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  1.  3
    Philosophy, Rhetoric, and Thomas Hobbes by Timothy Raylor.Arthur E. Walzer - 2020 - Philosophy and Rhetoric 53 (4):477-481.
    In Reason and Rhetoric in the Philosophy of Hobbes, Quentin Skinner argued, first, that Thomas Hobbes’s philosophy is best understood when placed within the context of the study of rhetoric in Early Modern England and, second, that Hobbes’s attitude toward rhetoric changed in the course of his career: that he passed from a period in which he embraced civic humanism, with its emphasis on rhetoric to one of adamantly rejecting rhetoric in the late 1630s and 1640s, only to reembrace rhetoric (...)
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    The Rhetoric of Counsel and Thomas Elyot's Of the Knowledge Which Maketh a Wise Man.Arthur E. Walzer - 2012 - Philosophy and Rhetoric 45 (1):24.
    In his life of Plato, Diogenes Laertius describes a confrontation between Plato and the emperor of Sicily, Dionysius I (ca. 430–367 BCE). According to Diogenes, Plato was visiting Sicily when he was summoned by Dionysius to discuss political philosophy—the different types of constitutions and governments. Diogenes reports that Plato told the emperor, known as the “tyrant of Sicily,” that tyranny is not the best form of government unless the tyrant is preeminent in virtue; otherwise, tyranny works to the advantage of (...)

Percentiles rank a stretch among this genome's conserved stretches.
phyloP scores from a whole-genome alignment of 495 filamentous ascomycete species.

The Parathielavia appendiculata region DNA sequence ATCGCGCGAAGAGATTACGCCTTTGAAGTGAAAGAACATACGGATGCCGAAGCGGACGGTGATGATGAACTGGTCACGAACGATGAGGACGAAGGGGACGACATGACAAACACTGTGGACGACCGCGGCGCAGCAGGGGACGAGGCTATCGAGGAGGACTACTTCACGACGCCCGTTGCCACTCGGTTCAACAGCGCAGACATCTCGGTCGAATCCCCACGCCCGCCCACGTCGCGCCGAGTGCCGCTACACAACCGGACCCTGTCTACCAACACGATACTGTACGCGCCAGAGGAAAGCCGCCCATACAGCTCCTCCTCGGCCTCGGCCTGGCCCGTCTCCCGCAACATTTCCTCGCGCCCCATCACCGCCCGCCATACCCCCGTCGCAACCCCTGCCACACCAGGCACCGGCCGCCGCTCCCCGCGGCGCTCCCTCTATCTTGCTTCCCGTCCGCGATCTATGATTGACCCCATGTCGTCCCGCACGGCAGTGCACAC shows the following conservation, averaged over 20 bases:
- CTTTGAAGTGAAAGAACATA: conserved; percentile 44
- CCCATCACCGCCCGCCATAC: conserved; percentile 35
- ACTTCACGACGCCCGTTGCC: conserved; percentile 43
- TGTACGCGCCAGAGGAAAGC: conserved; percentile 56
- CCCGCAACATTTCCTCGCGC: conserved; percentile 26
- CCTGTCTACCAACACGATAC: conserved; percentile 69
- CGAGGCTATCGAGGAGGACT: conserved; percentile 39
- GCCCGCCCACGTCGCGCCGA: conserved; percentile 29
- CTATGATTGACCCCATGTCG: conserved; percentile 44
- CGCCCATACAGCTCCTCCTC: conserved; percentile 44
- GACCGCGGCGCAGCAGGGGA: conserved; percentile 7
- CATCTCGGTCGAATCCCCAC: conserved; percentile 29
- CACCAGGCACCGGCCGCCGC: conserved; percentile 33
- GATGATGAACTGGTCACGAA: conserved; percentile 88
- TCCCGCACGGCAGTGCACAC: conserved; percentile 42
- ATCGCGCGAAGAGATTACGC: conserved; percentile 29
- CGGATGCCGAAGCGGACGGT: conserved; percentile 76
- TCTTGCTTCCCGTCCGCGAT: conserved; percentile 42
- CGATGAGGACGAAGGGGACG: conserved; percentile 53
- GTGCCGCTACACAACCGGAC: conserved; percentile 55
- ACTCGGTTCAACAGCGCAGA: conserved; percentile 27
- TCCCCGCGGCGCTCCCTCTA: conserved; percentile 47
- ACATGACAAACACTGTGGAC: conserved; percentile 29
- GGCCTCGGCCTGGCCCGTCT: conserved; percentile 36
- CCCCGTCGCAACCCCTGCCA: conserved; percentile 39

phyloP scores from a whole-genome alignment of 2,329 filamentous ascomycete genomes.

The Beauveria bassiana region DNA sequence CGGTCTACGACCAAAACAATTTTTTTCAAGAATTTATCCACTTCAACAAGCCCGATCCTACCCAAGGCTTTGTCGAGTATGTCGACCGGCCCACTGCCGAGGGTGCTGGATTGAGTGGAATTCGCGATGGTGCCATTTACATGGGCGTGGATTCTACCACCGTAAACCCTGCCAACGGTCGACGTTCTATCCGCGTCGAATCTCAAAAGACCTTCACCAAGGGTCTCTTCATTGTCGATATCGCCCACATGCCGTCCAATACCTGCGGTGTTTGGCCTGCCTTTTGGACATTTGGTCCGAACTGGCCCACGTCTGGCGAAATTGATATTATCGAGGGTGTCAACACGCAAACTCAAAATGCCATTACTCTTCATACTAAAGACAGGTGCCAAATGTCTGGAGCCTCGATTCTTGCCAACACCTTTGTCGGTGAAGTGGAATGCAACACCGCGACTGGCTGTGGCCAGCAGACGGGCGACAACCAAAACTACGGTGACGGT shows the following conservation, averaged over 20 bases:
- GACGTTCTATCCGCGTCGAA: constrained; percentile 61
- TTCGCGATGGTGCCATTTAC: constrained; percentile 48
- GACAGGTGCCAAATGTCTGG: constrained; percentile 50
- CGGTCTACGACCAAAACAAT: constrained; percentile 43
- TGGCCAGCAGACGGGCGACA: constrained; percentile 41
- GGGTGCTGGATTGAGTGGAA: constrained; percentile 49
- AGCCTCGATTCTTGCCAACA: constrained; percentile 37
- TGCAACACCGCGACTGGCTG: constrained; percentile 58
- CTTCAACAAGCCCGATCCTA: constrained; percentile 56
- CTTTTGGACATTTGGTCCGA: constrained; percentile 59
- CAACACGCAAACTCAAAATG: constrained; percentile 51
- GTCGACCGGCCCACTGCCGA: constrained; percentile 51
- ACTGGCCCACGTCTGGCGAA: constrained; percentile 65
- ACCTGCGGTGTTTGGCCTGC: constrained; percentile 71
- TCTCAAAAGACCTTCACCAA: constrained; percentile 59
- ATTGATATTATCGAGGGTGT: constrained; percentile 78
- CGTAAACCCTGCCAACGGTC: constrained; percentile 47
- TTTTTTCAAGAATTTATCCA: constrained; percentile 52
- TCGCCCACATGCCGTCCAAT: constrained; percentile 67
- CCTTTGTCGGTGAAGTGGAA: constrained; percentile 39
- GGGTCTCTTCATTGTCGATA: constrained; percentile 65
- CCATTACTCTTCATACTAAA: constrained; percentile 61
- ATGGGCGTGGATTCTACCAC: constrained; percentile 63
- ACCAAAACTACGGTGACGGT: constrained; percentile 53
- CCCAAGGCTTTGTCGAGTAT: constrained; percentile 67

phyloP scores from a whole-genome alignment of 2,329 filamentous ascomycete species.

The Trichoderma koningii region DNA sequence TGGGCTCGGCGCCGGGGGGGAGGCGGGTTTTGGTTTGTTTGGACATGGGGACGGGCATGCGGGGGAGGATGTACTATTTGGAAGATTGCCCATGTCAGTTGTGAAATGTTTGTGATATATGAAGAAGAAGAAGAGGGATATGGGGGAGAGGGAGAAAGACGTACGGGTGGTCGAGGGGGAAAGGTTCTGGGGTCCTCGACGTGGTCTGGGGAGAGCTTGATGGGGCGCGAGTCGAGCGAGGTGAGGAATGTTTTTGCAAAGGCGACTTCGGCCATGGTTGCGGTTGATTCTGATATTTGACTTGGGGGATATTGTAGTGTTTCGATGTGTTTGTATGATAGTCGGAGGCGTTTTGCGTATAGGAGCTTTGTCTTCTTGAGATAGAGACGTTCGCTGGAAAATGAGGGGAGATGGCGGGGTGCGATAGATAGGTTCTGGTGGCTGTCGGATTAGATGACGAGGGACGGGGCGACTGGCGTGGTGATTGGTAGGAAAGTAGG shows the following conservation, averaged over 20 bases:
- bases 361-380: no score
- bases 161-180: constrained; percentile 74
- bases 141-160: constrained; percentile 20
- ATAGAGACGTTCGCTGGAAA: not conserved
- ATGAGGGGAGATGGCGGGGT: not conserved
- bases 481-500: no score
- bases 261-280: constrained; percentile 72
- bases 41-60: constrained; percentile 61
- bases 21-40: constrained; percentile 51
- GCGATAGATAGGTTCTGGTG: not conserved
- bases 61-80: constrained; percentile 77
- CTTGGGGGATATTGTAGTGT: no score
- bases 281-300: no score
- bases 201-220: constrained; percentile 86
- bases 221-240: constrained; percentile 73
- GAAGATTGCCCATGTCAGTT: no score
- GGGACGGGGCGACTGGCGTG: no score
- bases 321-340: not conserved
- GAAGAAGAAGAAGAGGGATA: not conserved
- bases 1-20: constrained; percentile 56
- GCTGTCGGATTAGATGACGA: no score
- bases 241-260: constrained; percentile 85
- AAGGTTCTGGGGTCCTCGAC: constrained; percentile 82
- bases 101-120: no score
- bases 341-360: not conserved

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    The Rhetoric of Plato's "Republic": Democracy and the Philosophical Problem of Persuasion by James L. Kastely.Arthur E. Walzer - 2017 - Philosophy and Rhetoric 50 (2):228-232.
    In chapters on the Gorgias and the Meno in his 1997 From Plato to Postmodernism, James Kasterly argues that an important point made in the Gorgias is that Socrates fails to persuade Callicles. Its lesson is that philosophers will never succeed in persuading nonphilosophers if they rely on dialectic, with its premises grounded in epistemology, and in the Meno, he finds a type of dialectic that functions rhetorically. In this new book, The Rhetoric of Plato's "Republic": Democracy and the Philosophical (...)
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